Kayaks come in various forms that change the core riding experience. Sit on top kayaks are some of the most common kayaks on the market. If you ever have ridden in a sit on top kayak than you know just how unstable they can be. Fisherman, beginners, and even professional kayakers, sometimes have problems with it.
We have searched through the internet to provide you with information on how you can make sit on top kayaks more stable.
Learn Your Tipping Points
If you are not used to sitting on top kayaks, or you have kayaked before and have a feel for the kayak, it is important that you understand your tipping points. Knowing your tipping points can be the difference between panicking when your kayak is going to tip, and remaining calm.
To learn the tipping points on a sit on top kayak, you must intentionally flip the kayak over. When you are sitting on the sit on top kayak, you’re going to want to practice leaning left and right. Each time you lean you want to lean until you feel the boat tipping over, then lean back.
Keep practicing leaning from side to side to get a feel for your kayak’s tipping point. Ultimately learning your tipping points is going to help you achieve overall balance on a stand-up kayak. By understanding when your kayak is going to tip, you can then form strategies on how to counterbalance your kayak tipping over.
Modify Your Kayak
Once you understand your tipping points, you can then begin to form solutions to making your sit on top kayak more stable. There are a number of modifications you can add to increase the stability of your kayak. The following modifications can positively affect the stability of your kayak:
- Adding Ballast
- Adding Foot Pedals
- Adjusting Your Seat
Ballast is any material or object that is used to control the heeling motion that occurs when a person uses a kayak on the water. Ballast lowers the center of gravity and increases the stability of a kayak. There are a number of materials that can be used as ballast. The best materials to choose for ballast are dense materials that take up a small amount of physical space.
Many paddlers use water placed in special bags or bottles as a form of ballast to help balance their kayak. We recommend you add ballast to your kayak in increments of 5 lbs. until the kayak feels more stable. You want to position the ballast so that they rest along the keel of your kayak. This is an easy solution, and can often help make your kayak feel more stable.
Add Foot Pedals
Foot pedals can help kayak riders feel more stable by giving their feet an object with grip to rest on. When you ride on a sit on top kayak, chances are you are going to get wet. Having a stable area for footing is going to be very important for feeling any form of stability.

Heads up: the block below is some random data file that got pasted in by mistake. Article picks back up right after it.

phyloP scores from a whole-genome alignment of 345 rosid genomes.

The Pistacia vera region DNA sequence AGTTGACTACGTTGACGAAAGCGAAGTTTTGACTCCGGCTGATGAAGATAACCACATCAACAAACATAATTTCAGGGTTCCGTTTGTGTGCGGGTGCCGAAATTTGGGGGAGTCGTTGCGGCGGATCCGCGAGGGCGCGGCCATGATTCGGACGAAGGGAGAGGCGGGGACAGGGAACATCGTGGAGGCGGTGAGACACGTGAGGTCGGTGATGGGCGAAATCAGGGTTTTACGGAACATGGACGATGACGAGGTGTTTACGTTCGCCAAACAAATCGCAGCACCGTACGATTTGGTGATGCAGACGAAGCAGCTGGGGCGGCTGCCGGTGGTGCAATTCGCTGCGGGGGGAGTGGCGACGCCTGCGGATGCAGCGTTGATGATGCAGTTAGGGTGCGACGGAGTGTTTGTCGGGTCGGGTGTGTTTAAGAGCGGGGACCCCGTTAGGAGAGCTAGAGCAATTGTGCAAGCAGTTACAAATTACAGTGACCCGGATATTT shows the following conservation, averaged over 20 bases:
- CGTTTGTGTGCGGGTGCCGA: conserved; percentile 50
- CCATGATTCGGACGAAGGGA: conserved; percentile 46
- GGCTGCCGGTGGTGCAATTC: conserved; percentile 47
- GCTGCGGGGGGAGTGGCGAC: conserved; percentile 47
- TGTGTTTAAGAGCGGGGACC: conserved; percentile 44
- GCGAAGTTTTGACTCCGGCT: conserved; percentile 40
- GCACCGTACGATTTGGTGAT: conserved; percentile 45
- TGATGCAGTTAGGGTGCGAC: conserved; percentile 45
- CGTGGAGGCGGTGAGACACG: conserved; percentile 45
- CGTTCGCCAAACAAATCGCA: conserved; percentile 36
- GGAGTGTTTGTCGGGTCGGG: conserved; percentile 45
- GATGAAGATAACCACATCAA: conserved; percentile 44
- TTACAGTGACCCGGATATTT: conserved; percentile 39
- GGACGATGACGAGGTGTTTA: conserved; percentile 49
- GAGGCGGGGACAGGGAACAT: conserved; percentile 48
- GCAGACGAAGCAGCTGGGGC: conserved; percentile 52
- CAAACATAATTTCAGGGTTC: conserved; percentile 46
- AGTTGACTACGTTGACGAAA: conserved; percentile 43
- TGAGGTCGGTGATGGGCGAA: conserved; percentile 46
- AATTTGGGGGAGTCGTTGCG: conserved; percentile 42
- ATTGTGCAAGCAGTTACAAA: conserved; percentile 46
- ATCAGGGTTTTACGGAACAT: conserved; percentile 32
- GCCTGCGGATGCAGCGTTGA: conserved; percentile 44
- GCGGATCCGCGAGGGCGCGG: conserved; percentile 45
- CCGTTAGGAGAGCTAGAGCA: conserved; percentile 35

We recommend you try out different forms of foot pedal attachments to get a feel for which foot pedals help you feel more secure. The best foot pedal will offer stability no matter how wet your feet are.
Adjust the Kayak Seat
The seating on sit on top kayaks can also account for the level of stability the kayak itself has. If you have an uncomfortable seat, chances are you will experience an uncomfortable, not very stable ride. You want to make sure that your kayak seat is comfortable, and providing you with enough room to rest your legs comfortably.
Your sit on top kayak could be unstable because you are trying to hold on to too many things at once on your kayak. If you’re trying to bring a cell phone along, you could be nervous that you might drop it in the water. There are kayak seats sold that have cell phone holders. This way you have the added security of knowing you won’t accidentally drop your phone in the water.
Another modification you can make to the kayak to make it more stable is to add hip pads to the kayak seat. Hip pads are orthopedic and help absorb impact from the sides of a kayak. Preventing too much impact from the side is essential for helping folks that have major stability on sit on top kayaks. At the end of the day, the comfort level of the rider in the kayak will have an effect on the stability of the kayak itself.
Change Your Paddling Technique